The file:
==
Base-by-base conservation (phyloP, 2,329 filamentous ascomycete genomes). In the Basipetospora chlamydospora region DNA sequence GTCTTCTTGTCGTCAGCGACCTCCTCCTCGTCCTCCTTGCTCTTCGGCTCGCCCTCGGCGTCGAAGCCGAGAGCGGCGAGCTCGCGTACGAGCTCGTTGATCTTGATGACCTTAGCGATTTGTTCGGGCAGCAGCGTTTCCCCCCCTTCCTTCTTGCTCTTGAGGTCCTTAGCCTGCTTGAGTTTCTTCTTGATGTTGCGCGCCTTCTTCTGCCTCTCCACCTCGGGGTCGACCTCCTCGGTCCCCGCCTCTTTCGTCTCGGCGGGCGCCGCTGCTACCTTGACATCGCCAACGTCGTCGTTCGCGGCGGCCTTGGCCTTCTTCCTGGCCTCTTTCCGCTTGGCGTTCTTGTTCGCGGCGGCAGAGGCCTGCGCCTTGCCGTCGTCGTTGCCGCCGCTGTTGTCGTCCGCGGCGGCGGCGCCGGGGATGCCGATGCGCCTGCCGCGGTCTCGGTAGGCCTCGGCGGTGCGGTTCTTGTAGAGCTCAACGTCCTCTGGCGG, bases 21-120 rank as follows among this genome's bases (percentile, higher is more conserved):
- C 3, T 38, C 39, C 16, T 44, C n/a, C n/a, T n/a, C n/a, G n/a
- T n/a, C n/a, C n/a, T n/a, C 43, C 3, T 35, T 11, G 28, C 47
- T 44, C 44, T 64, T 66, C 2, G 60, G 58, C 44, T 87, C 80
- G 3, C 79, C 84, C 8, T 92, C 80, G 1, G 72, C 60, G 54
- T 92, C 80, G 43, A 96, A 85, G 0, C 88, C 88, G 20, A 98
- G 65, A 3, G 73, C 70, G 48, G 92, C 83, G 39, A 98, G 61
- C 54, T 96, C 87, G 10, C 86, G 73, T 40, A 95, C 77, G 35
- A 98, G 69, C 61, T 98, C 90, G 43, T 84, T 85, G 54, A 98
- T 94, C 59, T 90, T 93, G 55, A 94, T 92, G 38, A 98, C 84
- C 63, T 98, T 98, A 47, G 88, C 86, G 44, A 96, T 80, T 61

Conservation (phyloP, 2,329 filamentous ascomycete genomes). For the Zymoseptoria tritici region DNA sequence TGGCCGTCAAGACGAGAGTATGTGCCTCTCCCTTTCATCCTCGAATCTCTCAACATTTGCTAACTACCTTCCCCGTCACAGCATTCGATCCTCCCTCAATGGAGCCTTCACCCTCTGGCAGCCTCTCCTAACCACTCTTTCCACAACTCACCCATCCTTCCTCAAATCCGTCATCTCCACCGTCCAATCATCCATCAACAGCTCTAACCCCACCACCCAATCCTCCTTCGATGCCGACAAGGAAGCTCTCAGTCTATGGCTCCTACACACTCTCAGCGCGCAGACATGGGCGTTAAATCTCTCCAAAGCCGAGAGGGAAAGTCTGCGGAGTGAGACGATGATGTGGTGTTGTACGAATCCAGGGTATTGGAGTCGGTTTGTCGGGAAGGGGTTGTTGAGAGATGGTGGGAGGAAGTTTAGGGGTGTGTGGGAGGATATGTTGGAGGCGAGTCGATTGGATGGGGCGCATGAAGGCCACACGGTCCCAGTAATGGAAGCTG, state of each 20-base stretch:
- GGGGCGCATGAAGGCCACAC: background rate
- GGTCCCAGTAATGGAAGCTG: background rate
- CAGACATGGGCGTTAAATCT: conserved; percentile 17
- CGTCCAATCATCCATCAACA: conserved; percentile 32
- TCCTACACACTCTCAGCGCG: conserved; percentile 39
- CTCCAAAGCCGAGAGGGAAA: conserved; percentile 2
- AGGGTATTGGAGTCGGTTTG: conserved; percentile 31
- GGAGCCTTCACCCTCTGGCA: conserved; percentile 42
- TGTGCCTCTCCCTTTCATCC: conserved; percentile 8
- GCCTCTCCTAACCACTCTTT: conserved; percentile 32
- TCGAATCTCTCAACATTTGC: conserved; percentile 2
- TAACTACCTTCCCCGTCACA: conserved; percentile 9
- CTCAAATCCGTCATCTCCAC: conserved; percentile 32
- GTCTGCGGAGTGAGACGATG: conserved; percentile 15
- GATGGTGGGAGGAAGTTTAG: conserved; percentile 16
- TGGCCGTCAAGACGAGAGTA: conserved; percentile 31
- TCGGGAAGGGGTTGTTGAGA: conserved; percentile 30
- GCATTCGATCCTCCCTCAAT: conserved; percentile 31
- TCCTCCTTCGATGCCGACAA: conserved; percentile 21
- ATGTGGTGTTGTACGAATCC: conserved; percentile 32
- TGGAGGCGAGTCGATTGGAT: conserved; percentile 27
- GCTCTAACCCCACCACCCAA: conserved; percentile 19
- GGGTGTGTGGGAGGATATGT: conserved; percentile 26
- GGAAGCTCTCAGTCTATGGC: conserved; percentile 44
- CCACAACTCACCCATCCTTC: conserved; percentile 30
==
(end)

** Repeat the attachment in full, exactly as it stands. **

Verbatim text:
Base-by-base conservation (phyloP, 2,329 filamentous ascomycete genomes). In the Basipetospora chlamydospora region DNA sequence GTCTTCTTGTCGTCAGCGACCTCCTCCTCGTCCTCCTTGCTCTTCGGCTCGCCCTCGGCGTCGAAGCCGAGAGCGGCGAGCTCGCGTACGAGCTCGTTGATCTTGATGACCTTAGCGATTTGTTCGGGCAGCAGCGTTTCCCCCCCTTCCTTCTTGCTCTTGAGGTCCTTAGCCTGCTTGAGTTTCTTCTTGATGTTGCGCGCCTTCTTCTGCCTCTCCACCTCGGGGTCGACCTCCTCGGTCCCCGCCTCTTTCGTCTCGGCGGGCGCCGCTGCTACCTTGACATCGCCAACGTCGTCGTTCGCGGCGGCCTTGGCCTTCTTCCTGGCCTCTTTCCGCTTGGCGTTCTTGTTCGCGGCGGCAGAGGCCTGCGCCTTGCCGTCGTCGTTGCCGCCGCTGTTGTCGTCCGCGGCGGCGGCGCCGGGGATGCCGATGCGCCTGCCGCGGTCTCGGTAGGCCTCGGCGGTGCGGTTCTTGTAGAGCTCAACGTCCTCTGGCGG, bases 21-120 rank as follows among this genome's bases (percentile, higher is more conserved):
- C 3, T 38, C 39, C 16, T 44, C n/a, C n/a, T n/a, C n/a, G n/a
- T n/a, C n/a, C n/a, T n/a, C 43, C 3, T 35, T 11, G 28, C 47
- T 44, C 44, T 64, T 66, C 2, G 60, G 58, C 44, T 87, C 80
- G 3, C 79, C 84, C 8, T 92, C 80, G 1, G 72, C 60, G 54
- T 92, C 80, G 43, A 96, A 85, G 0, C 88, C 88, G 20, A 98
- G 65, A 3, G 73, C 70, G 48, G 92, C 83, G 39, A 98, G 61
- C 54, T 96, C 87, G 10, C 86, G 73, T 40, A 95, C 77, G 35
- A 98, G 69, C 61, T 98, C 90, G 43, T 84, T 85, G 54, A 98
- T 94, C 59, T 90, T 93, G 55, A 94, T 92, G 38, A 98, C 84
- C 63, T 98, T 98, A 47, G 88, C 86, G 44, A 96, T 80, T 61

Conservation (phyloP, 2,329 filamentous ascomycete genomes). For the Zymoseptoria tritici region DNA sequence TGGCCGTCAAGACGAGAGTATGTGCCTCTCCCTTTCATCCTCGAATCTCTCAACATTTGCTAACTACCTTCCCCGTCACAGCATTCGATCCTCCCTCAATGGAGCCTTCACCCTCTGGCAGCCTCTCCTAACCACTCTTTCCACAACTCACCCATCCTTCCTCAAATCCGTCATCTCCACCGTCCAATCATCCATCAACAGCTCTAACCCCACCACCCAATCCTCCTTCGATGCCGACAAGGAAGCTCTCAGTCTATGGCTCCTACACACTCTCAGCGCGCAGACATGGGCGTTAAATCTCTCCAAAGCCGAGAGGGAAAGTCTGCGGAGTGAGACGATGATGTGGTGTTGTACGAATCCAGGGTATTGGAGTCGGTTTGTCGGGAAGGGGTTGTTGAGAGATGGTGGGAGGAAGTTTAGGGGTGTGTGGGAGGATATGTTGGAGGCGAGTCGATTGGATGGGGCGCATGAAGGCCACACGGTCCCAGTAATGGAAGCTG, state of each 20-base stretch:
- GGGGCGCATGAAGGCCACAC: background rate
- GGTCCCAGTAATGGAAGCTG: background rate
- CAGACATGGGCGTTAAATCT: conserved; percentile 17
- CGTCCAATCATCCATCAACA: conserved; percentile 32
- TCCTACACACTCTCAGCGCG: conserved; percentile 39
- CTCCAAAGCCGAGAGGGAAA: conserved; percentile 2
- AGGGTATTGGAGTCGGTTTG: conserved; percentile 31
- GGAGCCTTCACCCTCTGGCA: conserved; percentile 42
- TGTGCCTCTCCCTTTCATCC: conserved; percentile 8
- GCCTCTCCTAACCACTCTTT: conserved; percentile 32
- TCGAATCTCTCAACATTTGC: conserved; percentile 2
- TAACTACCTTCCCCGTCACA: conserved; percentile 9
- CTCAAATCCGTCATCTCCAC: conserved; percentile 32
- GTCTGCGGAGTGAGACGATG: conserved; percentile 15
- GATGGTGGGAGGAAGTTTAG: conserved; percentile 16
- TGGCCGTCAAGACGAGAGTA: conserved; percentile 31
- TCGGGAAGGGGTTGTTGAGA: conserved; percentile 30
- GCATTCGATCCTCCCTCAAT: conserved; percentile 31
- TCCTCCTTCGATGCCGACAA: conserved; percentile 21
- ATGTGGTGTTGTACGAATCC: conserved; percentile 32
- TGGAGGCGAGTCGATTGGAT: conserved; percentile 27
- GCTCTAACCCCACCACCCAA: conserved; percentile 19
- GGGTGTGTGGGAGGATATGT: conserved; percentile 26
- GGAAGCTCTCAGTCTATGGC: conserved; percentile 44
- CCACAACTCACCCATCCTTC: conserved; percentile 30